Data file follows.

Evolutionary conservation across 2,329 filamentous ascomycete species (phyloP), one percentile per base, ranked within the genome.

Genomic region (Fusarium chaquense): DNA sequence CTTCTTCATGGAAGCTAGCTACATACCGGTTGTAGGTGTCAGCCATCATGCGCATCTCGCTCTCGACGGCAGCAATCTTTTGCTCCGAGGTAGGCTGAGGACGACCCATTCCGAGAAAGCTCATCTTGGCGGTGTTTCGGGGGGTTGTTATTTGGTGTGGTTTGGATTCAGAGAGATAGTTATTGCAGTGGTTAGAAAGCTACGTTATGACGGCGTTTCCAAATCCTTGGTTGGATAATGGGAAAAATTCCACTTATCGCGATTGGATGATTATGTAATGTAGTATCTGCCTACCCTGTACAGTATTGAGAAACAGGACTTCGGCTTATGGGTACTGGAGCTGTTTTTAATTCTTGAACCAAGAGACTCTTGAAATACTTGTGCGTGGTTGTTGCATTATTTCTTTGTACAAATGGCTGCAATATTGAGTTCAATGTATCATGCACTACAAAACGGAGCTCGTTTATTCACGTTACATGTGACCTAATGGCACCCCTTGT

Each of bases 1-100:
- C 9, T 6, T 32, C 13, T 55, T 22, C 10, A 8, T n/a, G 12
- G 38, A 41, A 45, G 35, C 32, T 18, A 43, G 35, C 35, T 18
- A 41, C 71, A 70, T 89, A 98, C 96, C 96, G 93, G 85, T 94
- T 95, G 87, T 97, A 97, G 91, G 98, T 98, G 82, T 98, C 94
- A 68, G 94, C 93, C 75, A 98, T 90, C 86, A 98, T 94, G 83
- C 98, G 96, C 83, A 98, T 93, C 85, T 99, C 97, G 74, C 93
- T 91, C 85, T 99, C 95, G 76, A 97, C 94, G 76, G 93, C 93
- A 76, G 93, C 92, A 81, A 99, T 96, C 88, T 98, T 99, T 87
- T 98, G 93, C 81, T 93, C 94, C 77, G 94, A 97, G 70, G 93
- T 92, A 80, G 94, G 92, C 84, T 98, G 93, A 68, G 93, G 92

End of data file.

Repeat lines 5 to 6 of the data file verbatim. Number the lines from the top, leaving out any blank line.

- G 38, A 41, A 45, G 35, C 32, T 18, A 43, G 35, C 35, T 18
- A 41, C 71, A 70, T 89, A 98, C 96, C 96, G 93, G 85, T 94